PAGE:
unbekannter Gast

Geschichtswissenschaft#

History, Study of: In Austria the beginnings of modern historical research date back to approximately the mid-19th century. J. A. Freiherr. v. Helfert documented historical events since the 1848 Revolution ("Geschichte Oesterreichs vom Ausgang des Oktoberaufstandes 1848", 4 vols., 1869-1886; "Geschichte der Oesterreichischen Revolution 1848/1849", 2 vols., 1907-1909). A. v. Arneth focused on the life and achievements of Prince Eugène (3 vols., 1858/1859) and Maria Theresia and her time (10 vols., 1863-1869).


The Institut fuer oesterreichische Geschichtsforschung (Institute for Austrian Historical Research), founded in 1854, played an important role in researching documents and specific aspects of Austrian history. A. Dopsch mainly concentrated on the economic history of the Middle Ages, O. Redlich wrote the biography of Rudolf von Habsburg and continued the work of A. Huber up to 1740). ("Das Werden einer Grossmacht", 1939, 31962). His most notable achievement was saving the Austrian archives after 1918. H. v. Srbik interpreted historical events from a pan-German perspective. He was a leading expert on the modern period, and his work on Metternich was considered one of the most important studies during the inter-war period. In his book "Land und Herrschaft" O. Brunner documented the findings of a generation of historians specialising in Austrian history. Another historian of that time, O. Menghin gained international renown as one of the most eminent prehistorians. His work was later continued by R. Pittioni. L. Santifaller was primarily responsible for the coordination of academic research in Austria after 1945. His work included examining the "Babenberger Urkundenbuch" (a collection of documents of the Babenberg family), and started the "Oesterr. Biograph. Lexikon". A. Lhotsky was a specialist in medieval sources and history. Between 1938-1945, a period when Austria was no longer an independent state but part of the German Reich, he used the term "Austria" more frequently than any other historian of that period in his work on the history of the Vienna Museum of Fine Arts, "Geschichte des Kunsthistorischen Museums". A. Wandruszka, an expert on the modern period with close connections to Italian and German historians, re-emphasised the importance of the Habsburg dynasty. Whereas R. Plaschka, an expert in Eastern European history, collaborated especially with Czech historians, F. Fellner and G. Stourzh, both experts on the modern period, especially the end of the Austro-Hungarian Empire and the history of the 20th century, have closely collaborated with colleagues in the USA, where a department of Austrian history has published the Austrian History Yearbook, Houston, Texas since 1965. H. L. Mikoletzky was primarily an archivist but also well-known for writing about the important periods of Austrian history. L. Jedlicka concentrated on the Austrian First Republic and was one of the first historians to specialise in contemporary history. A. Hoffmann and, after him, M. Mitterauer, were pioneers in economic and social history. Mitterauer mainly documented peoples´ everyday lives. E. Bruckmueller was an expert on social history.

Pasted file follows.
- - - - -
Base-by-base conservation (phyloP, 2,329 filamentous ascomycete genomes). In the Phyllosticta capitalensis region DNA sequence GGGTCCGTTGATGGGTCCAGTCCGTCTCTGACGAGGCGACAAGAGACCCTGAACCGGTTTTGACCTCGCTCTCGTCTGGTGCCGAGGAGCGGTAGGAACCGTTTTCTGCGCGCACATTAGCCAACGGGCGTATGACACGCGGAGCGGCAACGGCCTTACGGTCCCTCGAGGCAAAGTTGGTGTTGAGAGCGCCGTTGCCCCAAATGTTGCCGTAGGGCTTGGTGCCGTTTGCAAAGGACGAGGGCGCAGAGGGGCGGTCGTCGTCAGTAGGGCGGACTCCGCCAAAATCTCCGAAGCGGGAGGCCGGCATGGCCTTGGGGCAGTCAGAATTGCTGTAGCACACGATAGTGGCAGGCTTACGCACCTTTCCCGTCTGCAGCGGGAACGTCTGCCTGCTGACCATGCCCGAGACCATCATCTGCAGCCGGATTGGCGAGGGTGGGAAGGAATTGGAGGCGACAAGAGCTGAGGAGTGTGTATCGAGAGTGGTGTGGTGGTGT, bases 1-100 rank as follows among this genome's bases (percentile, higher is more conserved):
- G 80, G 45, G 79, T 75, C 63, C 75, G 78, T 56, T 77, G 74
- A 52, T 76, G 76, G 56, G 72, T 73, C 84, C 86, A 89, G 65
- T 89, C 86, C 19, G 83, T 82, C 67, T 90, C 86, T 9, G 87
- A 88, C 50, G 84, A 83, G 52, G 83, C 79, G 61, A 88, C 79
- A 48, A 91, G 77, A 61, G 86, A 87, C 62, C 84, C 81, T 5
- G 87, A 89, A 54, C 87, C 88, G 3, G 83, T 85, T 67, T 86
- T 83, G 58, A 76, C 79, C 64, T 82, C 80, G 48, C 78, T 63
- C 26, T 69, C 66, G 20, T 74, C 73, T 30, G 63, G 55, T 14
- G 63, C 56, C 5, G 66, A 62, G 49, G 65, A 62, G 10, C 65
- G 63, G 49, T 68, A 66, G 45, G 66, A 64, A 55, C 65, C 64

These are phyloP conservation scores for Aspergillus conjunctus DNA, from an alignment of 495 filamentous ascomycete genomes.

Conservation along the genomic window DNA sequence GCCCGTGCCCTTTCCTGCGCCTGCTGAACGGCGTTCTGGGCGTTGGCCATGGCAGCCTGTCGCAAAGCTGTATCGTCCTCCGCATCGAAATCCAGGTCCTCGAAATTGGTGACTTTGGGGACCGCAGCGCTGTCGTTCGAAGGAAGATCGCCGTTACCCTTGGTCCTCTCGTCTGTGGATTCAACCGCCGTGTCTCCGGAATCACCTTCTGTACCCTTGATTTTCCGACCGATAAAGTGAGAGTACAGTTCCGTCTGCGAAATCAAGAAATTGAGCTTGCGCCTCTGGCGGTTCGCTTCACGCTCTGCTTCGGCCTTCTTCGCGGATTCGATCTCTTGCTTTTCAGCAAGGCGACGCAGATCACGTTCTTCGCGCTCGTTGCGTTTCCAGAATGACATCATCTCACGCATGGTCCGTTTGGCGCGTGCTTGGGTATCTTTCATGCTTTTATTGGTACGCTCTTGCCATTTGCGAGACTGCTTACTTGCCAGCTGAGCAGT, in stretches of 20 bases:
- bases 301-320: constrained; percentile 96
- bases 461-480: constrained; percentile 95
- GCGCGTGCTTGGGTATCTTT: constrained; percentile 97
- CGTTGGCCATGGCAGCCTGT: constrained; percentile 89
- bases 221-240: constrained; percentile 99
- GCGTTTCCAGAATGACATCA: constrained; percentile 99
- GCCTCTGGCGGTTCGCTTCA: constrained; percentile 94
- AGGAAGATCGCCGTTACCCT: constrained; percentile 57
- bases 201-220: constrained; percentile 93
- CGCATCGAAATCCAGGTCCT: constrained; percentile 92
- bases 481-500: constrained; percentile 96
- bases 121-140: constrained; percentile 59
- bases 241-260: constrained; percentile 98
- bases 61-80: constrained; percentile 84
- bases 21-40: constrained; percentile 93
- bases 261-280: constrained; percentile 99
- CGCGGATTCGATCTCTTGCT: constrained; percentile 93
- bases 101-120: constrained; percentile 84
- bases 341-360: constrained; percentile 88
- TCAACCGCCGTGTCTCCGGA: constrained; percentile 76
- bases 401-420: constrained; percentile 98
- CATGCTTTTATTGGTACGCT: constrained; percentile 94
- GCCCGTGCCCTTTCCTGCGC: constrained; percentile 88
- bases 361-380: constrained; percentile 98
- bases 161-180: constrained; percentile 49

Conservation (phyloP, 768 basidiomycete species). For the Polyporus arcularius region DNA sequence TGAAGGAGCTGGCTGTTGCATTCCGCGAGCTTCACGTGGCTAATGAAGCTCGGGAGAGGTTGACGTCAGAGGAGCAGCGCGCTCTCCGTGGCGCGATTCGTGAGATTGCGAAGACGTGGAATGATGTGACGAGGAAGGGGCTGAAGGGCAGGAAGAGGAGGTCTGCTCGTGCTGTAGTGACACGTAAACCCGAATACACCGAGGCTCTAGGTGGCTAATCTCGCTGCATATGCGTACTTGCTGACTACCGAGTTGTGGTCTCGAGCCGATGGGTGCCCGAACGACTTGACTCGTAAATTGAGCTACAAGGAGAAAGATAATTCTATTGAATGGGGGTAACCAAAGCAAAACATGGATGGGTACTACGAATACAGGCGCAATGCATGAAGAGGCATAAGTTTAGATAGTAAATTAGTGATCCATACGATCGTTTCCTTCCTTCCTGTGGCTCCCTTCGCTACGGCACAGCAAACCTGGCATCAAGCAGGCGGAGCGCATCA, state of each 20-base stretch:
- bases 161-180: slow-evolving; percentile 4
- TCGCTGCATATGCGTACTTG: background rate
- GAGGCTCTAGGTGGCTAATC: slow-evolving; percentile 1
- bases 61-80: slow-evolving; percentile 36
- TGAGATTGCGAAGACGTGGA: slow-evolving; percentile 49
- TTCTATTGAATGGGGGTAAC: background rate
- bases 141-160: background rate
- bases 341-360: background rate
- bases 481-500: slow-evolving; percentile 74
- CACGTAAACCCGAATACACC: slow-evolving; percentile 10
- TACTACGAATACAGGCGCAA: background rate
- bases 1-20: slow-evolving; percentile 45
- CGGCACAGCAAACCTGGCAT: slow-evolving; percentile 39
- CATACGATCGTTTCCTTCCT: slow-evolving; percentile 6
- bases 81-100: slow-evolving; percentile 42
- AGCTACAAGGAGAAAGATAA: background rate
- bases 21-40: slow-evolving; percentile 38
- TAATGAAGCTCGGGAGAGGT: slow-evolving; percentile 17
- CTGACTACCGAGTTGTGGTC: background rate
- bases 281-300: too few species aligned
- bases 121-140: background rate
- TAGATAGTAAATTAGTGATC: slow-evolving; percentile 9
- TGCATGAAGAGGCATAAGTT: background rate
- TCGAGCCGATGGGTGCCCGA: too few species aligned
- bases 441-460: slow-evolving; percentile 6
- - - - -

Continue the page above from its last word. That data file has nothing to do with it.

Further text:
Centres of historical research are the universities in Vienna and other Austrian towns which focus on their respective provincial history. This has led to numerous publications, for example a multi-volume history of Salzburg coordinated by H. Dopsch, and a provincial history series published by the Verlag fuer Geschichte und Politik. In Graz, H. Wiesflecker has focused on the time of Maximilian I, in Linz Karl Stadler has studied the history of social problems. Research on the history of the Austrian provinces is carried out at the provincial archives and similar specialist institutions. Since 1930, large history exhibitions have been extremely popular and raised public awareness of Austria´s historical past (Prince Eugène, 1933; Franz Joseph, 1935). Since 1960 these exhibitions have been mainly organised by the various provinces (The Babenbergs: Lilienfeld 1976; Friedrich III: Wiener Neustadt 1965; The Renaissance: Schallaburg castle 1974; The Turkish Siege of Vienna in 1683: Vienna 1983, Prince Eugène: Schlossdorf palace and Niederweiden palace 1986; Maria Theresia: Schoenbrunn Palace 1980; Joseph II: Melk Abbey 1980; Franz Joseph: Grafenegg castle 1984, 1987). Exhibitions providing overviews on the history of individual provinces have also stimulated the interest of a broad public. (Upper Austria, 1983; Styria, 1986). Popular, well-researched TV documentaries by H. Portisch and S. Riff on Austria´s First Republic (Oesterreich I) and Second Republic (Oesterreich II) have been sold as books and videos.